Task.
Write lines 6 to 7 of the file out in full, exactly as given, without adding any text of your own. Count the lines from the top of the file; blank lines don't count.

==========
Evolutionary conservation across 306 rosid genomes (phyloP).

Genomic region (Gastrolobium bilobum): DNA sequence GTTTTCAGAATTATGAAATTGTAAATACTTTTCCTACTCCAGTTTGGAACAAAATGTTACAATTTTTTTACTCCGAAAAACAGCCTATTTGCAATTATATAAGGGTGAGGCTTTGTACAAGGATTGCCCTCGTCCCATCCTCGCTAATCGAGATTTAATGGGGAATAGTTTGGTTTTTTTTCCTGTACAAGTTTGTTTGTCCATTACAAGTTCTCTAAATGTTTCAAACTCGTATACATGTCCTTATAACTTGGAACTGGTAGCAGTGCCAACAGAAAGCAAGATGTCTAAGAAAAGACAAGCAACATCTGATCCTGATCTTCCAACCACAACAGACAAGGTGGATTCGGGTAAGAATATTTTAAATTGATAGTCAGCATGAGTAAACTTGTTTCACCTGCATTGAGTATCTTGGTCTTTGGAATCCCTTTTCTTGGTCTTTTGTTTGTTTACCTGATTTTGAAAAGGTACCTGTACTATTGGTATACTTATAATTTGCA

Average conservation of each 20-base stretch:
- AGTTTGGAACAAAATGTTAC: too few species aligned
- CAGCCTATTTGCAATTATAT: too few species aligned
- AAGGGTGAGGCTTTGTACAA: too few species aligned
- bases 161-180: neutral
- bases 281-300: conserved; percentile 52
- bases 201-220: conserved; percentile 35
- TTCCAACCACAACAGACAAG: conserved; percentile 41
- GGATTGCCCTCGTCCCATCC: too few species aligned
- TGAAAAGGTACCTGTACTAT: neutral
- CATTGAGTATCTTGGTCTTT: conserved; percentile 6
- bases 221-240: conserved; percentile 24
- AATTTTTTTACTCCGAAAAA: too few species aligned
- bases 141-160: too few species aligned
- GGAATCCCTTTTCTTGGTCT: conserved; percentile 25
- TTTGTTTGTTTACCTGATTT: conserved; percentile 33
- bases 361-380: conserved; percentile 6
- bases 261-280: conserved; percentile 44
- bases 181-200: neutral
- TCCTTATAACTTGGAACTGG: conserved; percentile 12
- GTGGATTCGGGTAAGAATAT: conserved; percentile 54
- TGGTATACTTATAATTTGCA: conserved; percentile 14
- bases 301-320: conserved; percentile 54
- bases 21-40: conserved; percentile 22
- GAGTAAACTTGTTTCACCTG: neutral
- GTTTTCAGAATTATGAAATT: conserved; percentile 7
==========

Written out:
- AAGGGTGAGGCTTTGTACAA: too few species aligned
- bases 161-180: neutral